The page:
Spain's Rafael Nadal said on Saturday he was feeling healthy and approaching full fitness ahead of next week's Australian Open, after his rival, Britain's Andy Murray, announced plans to retire due to injury.
Nadal, who won the Melbourne tournament in 2009 and has been dogged by injury problems for much of his own career, was forced to retire from last year's quarter-final against Marin Cilic.
"If I was not feeling good, I would not be here", the World No.2 said at a press conference in Melbourne, reports Efe news.
Nadal, who pulled out of the Brisbane International due to a thigh strain last week, said he was recovering well from foot surgery, and that while he had struggled for fitness and had had setbacks, he was confident of being able to perform in the first Grand Slam tournament of the season, which starts on Monday.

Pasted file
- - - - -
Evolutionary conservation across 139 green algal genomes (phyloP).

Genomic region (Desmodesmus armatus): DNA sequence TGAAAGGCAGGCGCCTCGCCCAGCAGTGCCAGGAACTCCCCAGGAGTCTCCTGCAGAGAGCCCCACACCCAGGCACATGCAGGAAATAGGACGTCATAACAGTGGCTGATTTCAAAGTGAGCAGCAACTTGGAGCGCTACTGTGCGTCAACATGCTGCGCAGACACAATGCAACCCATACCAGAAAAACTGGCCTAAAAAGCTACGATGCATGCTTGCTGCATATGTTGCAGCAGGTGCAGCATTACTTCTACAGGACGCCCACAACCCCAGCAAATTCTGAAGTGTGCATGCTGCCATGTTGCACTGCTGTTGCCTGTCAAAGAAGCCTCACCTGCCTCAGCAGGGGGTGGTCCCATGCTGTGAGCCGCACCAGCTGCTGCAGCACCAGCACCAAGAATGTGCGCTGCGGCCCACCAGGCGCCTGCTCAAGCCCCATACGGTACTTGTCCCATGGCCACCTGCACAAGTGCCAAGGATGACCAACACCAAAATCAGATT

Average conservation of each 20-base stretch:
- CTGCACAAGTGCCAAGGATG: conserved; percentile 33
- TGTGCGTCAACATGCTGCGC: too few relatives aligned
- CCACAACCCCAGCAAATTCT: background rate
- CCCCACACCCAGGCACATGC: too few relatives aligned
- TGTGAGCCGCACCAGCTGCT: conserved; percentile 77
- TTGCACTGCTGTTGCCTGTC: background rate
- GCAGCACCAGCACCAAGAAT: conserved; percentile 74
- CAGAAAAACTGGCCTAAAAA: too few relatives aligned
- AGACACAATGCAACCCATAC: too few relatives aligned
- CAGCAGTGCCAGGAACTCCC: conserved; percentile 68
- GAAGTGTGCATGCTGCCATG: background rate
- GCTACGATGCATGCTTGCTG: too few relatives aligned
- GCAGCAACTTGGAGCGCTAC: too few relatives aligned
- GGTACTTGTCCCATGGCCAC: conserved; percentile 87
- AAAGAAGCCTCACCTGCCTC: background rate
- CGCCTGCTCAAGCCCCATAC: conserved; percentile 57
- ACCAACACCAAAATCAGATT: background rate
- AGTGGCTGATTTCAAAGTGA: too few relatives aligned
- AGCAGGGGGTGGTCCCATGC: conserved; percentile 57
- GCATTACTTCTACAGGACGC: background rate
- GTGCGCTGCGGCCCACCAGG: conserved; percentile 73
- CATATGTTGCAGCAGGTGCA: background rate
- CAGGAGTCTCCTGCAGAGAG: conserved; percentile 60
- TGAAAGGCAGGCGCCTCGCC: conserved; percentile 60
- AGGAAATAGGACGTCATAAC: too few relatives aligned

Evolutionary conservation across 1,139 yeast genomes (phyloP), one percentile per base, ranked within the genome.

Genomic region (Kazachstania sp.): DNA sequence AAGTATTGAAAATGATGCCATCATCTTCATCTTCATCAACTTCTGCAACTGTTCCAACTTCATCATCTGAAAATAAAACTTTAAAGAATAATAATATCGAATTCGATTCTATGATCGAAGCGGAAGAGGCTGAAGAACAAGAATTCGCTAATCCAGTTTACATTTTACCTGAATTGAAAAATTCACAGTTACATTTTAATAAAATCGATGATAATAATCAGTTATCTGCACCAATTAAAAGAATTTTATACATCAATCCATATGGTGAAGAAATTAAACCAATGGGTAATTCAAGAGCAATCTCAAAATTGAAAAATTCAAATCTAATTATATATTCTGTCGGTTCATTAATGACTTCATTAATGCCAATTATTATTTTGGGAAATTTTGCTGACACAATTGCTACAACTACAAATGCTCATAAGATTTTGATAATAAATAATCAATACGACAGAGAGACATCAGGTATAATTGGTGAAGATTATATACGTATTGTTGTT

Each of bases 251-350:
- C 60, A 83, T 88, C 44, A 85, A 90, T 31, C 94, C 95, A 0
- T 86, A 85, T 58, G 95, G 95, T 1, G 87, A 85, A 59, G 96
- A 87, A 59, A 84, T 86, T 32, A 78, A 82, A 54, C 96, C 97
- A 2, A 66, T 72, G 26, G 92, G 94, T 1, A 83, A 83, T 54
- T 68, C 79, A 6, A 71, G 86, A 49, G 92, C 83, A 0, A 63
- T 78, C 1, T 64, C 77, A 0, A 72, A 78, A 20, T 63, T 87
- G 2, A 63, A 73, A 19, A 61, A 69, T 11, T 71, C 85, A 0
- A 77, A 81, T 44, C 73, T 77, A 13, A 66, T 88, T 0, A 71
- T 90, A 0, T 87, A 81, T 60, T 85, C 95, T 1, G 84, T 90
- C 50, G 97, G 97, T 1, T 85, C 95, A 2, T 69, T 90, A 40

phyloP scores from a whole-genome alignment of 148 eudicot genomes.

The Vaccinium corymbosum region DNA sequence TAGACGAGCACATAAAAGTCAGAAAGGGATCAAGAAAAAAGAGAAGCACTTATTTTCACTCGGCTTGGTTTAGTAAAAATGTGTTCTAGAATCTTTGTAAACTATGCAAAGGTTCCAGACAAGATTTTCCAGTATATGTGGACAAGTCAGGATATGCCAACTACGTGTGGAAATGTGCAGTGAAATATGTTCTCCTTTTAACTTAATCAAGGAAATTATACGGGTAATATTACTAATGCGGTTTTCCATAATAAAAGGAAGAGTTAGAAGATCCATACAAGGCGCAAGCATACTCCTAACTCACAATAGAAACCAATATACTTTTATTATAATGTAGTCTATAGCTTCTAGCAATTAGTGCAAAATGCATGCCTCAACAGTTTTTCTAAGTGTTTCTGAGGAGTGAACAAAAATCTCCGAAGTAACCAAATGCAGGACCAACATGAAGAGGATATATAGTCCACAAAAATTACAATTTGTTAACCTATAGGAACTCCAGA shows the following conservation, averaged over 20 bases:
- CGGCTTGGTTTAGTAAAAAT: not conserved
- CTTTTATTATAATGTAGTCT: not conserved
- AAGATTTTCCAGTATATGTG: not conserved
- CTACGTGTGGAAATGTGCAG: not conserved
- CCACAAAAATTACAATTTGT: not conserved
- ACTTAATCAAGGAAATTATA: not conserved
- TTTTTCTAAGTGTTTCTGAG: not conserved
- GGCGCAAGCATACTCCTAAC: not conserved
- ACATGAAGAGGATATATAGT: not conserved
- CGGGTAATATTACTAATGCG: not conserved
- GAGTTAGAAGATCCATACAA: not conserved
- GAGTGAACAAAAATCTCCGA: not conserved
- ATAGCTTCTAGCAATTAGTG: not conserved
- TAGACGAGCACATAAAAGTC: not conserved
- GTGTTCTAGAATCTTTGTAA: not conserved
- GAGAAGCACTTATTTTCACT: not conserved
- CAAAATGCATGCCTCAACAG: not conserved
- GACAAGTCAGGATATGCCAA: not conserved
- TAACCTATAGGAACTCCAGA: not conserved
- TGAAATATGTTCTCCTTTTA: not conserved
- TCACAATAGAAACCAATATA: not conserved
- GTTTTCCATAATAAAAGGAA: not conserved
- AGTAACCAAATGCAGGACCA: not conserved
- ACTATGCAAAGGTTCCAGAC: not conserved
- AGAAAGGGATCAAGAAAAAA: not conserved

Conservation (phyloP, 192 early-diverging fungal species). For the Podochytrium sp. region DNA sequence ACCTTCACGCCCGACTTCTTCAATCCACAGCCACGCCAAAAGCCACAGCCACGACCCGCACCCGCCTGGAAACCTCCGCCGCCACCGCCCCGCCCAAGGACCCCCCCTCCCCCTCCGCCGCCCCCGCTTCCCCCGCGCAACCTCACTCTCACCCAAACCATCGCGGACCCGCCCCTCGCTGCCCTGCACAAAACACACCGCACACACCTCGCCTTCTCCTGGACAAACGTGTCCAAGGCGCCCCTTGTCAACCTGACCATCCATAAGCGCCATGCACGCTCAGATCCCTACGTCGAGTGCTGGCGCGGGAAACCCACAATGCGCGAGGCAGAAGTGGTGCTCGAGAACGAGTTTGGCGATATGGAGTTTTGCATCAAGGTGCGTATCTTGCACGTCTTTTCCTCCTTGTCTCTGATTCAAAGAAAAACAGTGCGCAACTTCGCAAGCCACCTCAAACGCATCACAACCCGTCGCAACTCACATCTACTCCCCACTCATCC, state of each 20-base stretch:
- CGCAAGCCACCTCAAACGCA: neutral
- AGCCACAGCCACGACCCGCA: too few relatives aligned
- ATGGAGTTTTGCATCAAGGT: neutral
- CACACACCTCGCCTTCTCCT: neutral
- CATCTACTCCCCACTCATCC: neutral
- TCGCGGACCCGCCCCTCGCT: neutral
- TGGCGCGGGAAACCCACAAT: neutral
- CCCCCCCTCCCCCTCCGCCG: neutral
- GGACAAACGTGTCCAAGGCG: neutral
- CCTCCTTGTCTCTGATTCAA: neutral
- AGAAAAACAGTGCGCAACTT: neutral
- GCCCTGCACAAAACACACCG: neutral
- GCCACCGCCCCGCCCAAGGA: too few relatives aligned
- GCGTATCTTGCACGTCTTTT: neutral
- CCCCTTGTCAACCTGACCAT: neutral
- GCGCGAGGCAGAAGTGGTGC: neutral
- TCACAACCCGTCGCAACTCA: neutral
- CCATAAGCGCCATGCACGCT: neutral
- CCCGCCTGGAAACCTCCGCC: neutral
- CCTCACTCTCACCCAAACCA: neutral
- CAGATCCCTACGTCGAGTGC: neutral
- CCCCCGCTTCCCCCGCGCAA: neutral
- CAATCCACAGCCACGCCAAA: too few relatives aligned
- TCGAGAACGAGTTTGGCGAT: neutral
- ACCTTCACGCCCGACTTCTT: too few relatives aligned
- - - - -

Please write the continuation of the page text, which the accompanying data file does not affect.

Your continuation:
"It's nothing new for me", the 17-time Grand Slam winner said adding: "I just accept the challenges the body and the tennis present."
He was speaking one day after his friend Andy Murray tearfully announced that he feared he would be forced to retire this season due to his struggles with injury.
Nadal paid tribute to the Scot, calling him a "great competitor" who had been part of some of the greatest tennis rivalries of all time.
On the other hand, German fourth seed Alexander Zverev said on Saturday that he was relaxed and fit to play in the Australian Open despite a dramatic fall during training.
In the pre-event press conference, Zverev said he had not twisted his ankle in the fall on Friday and only had a little inflammation between two bones, reports Efe news.
"I am fine, I am going to play with a tape. It's nothing that can get worse. I am actually quite relaxed about it," said Zverev, who faces Slovenia's Aljaz Bedene in the first round.
The youngster, who lost to South Korea's Hyeon Chung last year, acknowledged that he had never been past the third round in the tournament and said he was not putting too much pressure on himself.
"I just want to enjoy being here. I just want to enjoy playing as much as I can," said Zverev, who could meet Frenchman Gilles Simon in the third round.
The 21-year-old said he had learned a lot from the ATP Tour Finals in London, where he emerged as a surprise winner.